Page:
Wednesday, September 22, 2010

Thanks to Dennis for this writing excerpt, which is targeted for middle-grade kids (ages 8-12).

THE EXCERPT:

Ol' Coon

In the still of the forest, ya can hear some heavy breath'n and some feet sprint'n as fast as they would carry them. Behind the tall skinny figure is a lumber'n bear with her cubs close behind. The old man, with his long grey hair flyin' past his shoulders, looks fer a quick escape. His small brown steely eyes spots a good size tree, but the bear is gett'n on his heels.

He can almost feel her breath on his neck.

Just as mama bear growls and starts her final lurch, the lanky ol' man jumps fer his life and clings to the trunk of the tree. With his long grey beard down to his belly button, he shimmies up that tree like he were a squirrel or somethin'.

Mama bear shakes at that tree fer awhile then finally trails off with her cubs into the nearby bushes.

Between his three yellow crooked teeth on top and two on the bottom, he yells at the bear, "Hey ya momma, ya chicken or somet'n? Come back an' fight like a bear!" Then he laughs his way down the tree.

Yep, it's another beautiful day in the backwoods of the Rockies. The ol' man walks in the midst of bright red and yellow leafed elder trees and through the lush green meadow, back to his rickety old log house .

The man weren't nuttin' but an ol' raccoon trapper named Ed. No one knows his last name, and no one cares to know.

MY COMMENTS:

It's good to start with action, especially for readers of this age. One slight caution to beginning with action such as this, however, is that the reader doesn't yet know who the main character is before all the action starts. It can therefore be a little harder to follow. Still, this beginning is catchy and has a nice folksy and conversational flavor.

While the authentic and phonetic spellings lend to the folksy, backwoods tone, these things can make a story difficult to read--especially for readers of this age group. It is usually recommended that dialect NOT be exactly duplicated, but rather suggested by idioms or turns of phrases. This is especially true for words with apostrophes, such as the dropped g's at the end of words; these things are wearying for the reader after a while. For flavor's sake, the poor grammar could be kept. It would read about the same if you used proper spelling and kept the g's:

In the still of the forest, you can hear some heavy breathing and some feet sprinting as fast as they would carry them. Behind the tall skinny figure is a lumbering bear with her cubs close behind. The old man, with his long grey hair flying past his shoulders, looks for a quick escape. His small brown steely eyes spots a good-size tree, but the bear is getting on his heels.

He can almost feel her breath on his neck.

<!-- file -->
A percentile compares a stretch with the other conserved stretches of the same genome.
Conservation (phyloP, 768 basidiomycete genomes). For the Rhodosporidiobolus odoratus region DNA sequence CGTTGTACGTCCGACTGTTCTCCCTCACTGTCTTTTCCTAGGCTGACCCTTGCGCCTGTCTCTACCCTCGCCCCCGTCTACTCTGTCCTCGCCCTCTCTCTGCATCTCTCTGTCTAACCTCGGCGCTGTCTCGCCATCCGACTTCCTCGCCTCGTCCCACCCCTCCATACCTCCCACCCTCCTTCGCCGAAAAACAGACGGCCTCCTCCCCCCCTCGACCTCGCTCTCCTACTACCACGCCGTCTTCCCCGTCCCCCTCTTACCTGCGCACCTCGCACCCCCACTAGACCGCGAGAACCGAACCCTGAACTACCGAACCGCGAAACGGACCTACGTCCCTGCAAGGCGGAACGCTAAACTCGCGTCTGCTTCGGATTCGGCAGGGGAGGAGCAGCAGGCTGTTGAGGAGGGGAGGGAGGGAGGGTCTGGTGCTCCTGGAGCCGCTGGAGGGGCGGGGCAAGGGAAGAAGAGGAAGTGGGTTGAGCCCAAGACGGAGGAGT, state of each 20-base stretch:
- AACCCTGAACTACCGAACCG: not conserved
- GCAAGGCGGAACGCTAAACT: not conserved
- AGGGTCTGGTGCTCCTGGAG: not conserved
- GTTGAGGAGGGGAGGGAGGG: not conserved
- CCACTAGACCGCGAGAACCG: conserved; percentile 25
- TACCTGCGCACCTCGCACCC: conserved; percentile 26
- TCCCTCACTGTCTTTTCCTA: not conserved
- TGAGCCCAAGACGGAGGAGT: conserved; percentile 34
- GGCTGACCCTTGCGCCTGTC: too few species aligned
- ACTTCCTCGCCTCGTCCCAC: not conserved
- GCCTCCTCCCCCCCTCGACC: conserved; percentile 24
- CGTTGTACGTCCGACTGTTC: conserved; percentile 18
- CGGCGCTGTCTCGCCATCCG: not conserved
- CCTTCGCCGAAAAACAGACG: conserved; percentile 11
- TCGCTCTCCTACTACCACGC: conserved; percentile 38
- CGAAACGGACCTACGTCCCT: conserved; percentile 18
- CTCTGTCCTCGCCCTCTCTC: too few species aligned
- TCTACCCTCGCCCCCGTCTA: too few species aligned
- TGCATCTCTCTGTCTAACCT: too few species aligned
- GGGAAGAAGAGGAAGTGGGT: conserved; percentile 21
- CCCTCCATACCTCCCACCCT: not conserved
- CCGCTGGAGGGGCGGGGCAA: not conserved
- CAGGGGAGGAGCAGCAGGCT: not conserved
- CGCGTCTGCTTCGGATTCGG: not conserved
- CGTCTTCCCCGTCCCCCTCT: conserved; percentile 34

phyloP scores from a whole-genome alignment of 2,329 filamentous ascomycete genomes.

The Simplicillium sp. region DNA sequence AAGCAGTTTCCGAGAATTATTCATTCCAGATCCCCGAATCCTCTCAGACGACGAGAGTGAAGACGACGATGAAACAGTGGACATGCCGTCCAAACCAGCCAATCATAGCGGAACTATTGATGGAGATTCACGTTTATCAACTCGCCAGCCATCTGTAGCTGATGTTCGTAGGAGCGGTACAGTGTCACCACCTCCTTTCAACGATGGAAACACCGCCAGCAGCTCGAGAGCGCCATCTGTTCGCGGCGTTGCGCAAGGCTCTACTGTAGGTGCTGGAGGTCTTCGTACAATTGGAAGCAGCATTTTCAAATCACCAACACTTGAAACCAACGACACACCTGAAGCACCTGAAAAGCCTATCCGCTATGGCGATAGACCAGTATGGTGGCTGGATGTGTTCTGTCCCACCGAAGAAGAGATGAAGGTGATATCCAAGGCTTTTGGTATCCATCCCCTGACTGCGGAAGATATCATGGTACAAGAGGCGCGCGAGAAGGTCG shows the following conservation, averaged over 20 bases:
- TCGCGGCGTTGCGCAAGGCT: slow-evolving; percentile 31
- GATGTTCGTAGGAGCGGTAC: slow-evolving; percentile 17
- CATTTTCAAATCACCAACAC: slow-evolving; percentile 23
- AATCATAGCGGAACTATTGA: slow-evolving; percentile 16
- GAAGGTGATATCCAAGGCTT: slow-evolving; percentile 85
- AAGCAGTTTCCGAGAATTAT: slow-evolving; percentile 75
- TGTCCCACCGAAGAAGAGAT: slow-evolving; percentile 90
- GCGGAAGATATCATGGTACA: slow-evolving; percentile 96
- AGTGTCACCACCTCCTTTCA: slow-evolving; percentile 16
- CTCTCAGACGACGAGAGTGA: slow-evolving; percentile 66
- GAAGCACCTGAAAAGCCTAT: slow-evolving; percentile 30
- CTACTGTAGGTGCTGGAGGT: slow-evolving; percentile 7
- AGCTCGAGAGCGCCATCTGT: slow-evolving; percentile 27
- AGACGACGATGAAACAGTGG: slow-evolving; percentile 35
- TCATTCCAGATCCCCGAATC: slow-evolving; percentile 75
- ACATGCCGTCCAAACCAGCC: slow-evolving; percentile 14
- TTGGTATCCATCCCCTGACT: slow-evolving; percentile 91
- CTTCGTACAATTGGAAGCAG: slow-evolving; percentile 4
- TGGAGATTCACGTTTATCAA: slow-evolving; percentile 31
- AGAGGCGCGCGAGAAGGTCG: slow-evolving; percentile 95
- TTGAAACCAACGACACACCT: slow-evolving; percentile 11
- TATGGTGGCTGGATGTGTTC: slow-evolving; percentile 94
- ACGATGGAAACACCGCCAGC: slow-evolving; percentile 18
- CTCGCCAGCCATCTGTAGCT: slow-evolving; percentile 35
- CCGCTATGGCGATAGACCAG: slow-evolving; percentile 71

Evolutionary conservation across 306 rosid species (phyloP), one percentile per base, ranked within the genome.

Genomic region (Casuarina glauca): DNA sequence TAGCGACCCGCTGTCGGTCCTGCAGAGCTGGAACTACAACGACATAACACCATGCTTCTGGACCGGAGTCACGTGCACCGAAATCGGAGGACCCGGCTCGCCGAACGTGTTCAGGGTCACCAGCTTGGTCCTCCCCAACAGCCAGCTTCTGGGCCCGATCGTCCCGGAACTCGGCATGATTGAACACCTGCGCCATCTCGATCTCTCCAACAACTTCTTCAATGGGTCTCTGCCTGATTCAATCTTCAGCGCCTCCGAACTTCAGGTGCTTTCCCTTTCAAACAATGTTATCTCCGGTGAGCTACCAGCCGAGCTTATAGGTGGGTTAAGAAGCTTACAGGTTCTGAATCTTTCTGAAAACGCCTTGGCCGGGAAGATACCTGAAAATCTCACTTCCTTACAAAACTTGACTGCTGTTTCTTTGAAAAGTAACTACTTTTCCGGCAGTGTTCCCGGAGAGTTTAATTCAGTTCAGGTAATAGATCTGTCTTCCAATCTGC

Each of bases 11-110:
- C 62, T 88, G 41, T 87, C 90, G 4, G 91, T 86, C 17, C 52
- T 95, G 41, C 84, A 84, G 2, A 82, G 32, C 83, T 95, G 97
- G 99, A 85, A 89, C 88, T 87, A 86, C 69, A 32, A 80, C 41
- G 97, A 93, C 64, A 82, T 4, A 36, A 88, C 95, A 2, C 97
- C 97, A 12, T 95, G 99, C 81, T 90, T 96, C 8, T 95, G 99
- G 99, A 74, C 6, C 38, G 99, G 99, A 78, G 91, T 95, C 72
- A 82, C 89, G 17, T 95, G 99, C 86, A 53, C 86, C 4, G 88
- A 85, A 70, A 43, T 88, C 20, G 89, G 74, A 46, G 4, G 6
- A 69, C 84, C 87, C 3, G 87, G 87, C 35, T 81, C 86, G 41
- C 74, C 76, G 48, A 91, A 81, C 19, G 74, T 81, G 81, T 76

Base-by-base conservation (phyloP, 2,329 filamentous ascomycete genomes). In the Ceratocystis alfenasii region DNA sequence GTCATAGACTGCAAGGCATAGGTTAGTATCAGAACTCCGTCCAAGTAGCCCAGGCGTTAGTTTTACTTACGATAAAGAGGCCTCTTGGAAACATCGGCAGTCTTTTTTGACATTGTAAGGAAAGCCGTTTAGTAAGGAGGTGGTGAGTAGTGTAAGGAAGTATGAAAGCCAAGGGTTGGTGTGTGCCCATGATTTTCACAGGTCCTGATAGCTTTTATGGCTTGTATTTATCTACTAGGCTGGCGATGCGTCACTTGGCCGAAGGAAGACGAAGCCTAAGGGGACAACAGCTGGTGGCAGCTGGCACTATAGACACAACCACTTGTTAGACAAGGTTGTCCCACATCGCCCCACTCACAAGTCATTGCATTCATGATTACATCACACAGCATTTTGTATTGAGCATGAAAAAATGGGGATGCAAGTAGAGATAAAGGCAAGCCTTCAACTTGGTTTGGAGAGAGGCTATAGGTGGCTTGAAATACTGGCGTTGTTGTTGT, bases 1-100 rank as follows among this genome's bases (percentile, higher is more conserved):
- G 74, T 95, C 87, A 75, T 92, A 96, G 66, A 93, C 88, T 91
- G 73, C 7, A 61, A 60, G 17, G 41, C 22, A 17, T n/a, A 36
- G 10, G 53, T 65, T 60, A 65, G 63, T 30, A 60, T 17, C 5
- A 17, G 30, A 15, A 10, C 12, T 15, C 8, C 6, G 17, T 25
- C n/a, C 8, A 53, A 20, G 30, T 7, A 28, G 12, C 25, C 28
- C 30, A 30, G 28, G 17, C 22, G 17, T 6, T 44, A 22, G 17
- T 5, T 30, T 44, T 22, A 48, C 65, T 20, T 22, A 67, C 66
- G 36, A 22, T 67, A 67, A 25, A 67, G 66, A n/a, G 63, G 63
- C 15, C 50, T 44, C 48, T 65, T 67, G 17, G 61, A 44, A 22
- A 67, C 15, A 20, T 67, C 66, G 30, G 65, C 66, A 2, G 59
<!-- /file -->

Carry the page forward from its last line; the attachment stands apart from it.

Just as mama bear growls and starts her final lurch, the lanky old man jumps for his life and clings to the trunk of the tree. With his long grey beard down to his belly button, he shimmies up that tree like he were a squirrel or something.

Mama bear shakes at that tree for awhile, then finally trails off with her cubs into the nearby bushes.

Between his three yellow crooked teeth on top and two on the bottom, he yells at the bear, "Hey ya momma, ya chicken or something? Come back and fight like a bear!" Then he laughs his way down the tree.

Yep, it's another beautiful day in the backwoods of the Rockies. The old man walks in the midst of bright red and yellow-leafed elder trees and through the lush green meadow, back to his rickety old log house .

The man weren't nothing but an old raccoon trapper named Ed. No one knows his last name, and no one cares to know.

As far as small things to tidy up, for clarity a comma would be good after "shakes at that tree for awhile," and good-size and yellow-leafed would be hyphenated, as shown in the rewrite. The word "midst" seems more poetic than folksy in tone; a word such as "middle" might match the general tone better (or just say he walks BY the trees).
The word "then" appears twice, rather close together, which by the way is a common word overused in action scenes. Near the end, "old" is repeated twice close together; the first one could be omitted and you'd still have "rickety log house," which would be descriptive enough. Also, there is a bit of confusion of the "thems" in the first sentence, whether they refer to the feet or the man.

The character of Ed, or "Ol' Coon" is a lively one, and I think kids would have fun reading about him.

2 comments:

  1. nice excerpt..good critique of it too.
    Nice work
    Lyn

    ReplyDelete
  2. Good advice, Carol! It's so hard to find the right balance between starting with action and making the reader connect with the MC enough to care what happens!

    Martina

    ReplyDelete

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